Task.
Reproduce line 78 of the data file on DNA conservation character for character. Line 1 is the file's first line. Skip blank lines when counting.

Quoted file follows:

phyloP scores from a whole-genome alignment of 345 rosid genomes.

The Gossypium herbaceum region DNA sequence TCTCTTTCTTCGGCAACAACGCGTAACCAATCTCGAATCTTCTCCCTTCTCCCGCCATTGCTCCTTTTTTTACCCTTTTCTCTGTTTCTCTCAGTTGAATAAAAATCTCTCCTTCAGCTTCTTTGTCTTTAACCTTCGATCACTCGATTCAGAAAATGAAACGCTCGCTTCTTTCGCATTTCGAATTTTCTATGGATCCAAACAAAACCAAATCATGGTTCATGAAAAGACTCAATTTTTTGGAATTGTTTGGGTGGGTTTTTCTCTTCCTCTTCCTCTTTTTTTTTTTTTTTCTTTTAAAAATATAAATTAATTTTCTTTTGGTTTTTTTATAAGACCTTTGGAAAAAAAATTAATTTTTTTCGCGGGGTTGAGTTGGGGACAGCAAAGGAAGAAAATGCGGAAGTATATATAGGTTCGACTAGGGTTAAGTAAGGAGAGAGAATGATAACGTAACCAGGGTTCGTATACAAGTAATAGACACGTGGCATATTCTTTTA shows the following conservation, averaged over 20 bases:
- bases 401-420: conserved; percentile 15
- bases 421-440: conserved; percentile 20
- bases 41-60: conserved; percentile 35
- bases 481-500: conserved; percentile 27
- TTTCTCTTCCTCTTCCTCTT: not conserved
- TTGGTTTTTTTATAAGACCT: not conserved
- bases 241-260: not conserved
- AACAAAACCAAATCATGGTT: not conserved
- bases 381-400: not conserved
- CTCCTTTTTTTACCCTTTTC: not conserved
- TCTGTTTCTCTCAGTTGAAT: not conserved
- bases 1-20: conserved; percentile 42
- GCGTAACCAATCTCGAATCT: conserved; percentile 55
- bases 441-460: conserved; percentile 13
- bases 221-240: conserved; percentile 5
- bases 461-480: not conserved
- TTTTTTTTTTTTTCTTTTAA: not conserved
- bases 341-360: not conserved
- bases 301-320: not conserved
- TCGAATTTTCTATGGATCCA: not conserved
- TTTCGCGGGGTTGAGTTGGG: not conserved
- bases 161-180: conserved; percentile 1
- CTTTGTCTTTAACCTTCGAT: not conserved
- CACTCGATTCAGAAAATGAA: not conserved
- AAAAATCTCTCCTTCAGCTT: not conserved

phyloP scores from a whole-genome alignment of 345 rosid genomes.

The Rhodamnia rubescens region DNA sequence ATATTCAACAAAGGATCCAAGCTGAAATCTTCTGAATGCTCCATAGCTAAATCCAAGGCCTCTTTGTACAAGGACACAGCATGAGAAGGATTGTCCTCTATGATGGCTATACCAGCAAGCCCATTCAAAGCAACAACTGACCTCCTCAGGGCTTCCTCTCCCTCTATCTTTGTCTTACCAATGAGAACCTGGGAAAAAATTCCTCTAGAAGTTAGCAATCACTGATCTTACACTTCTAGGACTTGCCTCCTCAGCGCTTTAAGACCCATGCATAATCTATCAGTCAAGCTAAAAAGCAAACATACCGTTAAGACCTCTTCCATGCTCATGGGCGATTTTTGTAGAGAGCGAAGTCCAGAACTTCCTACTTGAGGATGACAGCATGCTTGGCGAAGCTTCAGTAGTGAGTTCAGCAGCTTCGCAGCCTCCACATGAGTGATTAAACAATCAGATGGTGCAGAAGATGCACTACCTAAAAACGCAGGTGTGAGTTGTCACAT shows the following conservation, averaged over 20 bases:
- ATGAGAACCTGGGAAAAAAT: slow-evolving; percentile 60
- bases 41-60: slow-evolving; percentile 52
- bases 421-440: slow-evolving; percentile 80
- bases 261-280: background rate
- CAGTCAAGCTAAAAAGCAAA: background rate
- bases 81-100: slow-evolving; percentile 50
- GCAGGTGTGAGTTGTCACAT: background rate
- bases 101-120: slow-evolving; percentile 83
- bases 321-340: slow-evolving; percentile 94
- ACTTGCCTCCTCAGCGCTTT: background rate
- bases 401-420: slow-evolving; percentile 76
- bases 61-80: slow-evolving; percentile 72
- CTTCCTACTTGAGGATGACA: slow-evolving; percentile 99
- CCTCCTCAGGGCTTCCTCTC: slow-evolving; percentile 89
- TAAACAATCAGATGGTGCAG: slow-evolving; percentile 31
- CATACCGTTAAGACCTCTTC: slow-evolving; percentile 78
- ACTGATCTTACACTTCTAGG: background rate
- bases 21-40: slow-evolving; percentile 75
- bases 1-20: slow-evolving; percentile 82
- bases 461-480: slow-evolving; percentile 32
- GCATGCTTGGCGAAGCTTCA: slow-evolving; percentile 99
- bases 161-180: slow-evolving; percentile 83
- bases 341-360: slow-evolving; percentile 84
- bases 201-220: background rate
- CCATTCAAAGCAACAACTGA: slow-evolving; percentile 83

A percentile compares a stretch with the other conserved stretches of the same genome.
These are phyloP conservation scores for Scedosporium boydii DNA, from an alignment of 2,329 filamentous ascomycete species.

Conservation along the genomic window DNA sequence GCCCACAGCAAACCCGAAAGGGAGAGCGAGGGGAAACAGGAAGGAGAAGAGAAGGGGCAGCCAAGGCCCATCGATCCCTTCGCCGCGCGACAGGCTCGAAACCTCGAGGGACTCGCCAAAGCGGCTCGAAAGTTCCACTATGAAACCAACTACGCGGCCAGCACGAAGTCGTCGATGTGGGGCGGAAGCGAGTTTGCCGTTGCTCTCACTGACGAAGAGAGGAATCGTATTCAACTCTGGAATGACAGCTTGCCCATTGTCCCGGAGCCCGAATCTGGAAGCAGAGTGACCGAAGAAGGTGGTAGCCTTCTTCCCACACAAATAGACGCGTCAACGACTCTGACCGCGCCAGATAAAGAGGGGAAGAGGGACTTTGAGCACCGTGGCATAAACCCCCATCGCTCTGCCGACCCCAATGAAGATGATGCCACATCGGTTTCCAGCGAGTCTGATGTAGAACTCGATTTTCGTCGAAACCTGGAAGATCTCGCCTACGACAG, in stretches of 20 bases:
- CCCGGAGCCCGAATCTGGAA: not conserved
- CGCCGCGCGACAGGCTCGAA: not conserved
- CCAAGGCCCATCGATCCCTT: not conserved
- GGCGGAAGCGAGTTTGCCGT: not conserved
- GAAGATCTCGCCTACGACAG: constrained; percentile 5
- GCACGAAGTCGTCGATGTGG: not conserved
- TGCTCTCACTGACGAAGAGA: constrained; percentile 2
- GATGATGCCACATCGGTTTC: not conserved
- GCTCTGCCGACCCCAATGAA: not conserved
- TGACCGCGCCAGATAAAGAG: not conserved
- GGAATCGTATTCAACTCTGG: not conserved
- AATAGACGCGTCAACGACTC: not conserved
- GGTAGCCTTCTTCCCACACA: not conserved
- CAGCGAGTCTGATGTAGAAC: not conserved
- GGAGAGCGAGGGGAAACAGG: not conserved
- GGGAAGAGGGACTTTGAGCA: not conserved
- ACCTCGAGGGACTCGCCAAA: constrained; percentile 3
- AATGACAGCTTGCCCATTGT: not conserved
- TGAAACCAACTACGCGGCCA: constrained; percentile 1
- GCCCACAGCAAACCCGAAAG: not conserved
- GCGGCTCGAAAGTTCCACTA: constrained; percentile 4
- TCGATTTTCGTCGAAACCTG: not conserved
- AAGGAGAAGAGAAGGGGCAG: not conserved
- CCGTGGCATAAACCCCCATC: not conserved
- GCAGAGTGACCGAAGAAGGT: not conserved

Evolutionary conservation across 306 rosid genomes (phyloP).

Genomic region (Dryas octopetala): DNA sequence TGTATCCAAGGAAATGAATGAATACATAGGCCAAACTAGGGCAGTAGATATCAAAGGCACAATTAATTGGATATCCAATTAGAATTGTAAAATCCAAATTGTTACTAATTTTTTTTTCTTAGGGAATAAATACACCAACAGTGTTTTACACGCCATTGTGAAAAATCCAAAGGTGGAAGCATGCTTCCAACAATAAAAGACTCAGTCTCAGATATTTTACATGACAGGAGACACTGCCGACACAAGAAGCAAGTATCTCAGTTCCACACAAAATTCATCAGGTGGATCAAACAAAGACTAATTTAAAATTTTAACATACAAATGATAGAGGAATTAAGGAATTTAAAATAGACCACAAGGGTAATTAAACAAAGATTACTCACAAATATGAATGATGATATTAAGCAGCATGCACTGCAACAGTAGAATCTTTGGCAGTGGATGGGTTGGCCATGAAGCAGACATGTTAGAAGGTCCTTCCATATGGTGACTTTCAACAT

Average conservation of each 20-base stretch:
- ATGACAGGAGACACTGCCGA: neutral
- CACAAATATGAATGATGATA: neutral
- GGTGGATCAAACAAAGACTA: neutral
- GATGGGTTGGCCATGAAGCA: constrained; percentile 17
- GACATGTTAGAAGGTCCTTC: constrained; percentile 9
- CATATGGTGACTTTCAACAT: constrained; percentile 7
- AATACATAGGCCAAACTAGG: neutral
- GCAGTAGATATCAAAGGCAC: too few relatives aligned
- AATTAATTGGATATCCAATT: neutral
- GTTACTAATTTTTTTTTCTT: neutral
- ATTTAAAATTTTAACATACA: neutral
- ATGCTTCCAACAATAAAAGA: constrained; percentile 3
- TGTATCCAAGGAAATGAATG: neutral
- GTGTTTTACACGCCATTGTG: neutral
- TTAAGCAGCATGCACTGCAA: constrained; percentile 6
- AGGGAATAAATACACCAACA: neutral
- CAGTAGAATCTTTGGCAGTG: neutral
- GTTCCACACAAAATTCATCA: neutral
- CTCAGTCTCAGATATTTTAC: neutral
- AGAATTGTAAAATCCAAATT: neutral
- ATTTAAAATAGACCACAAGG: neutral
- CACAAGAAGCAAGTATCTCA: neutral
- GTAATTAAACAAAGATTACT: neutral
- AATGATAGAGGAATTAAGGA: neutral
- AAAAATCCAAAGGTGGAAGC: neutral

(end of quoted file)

- GCGGCTCGAAAGTTCCACTA: constrained; percentile 4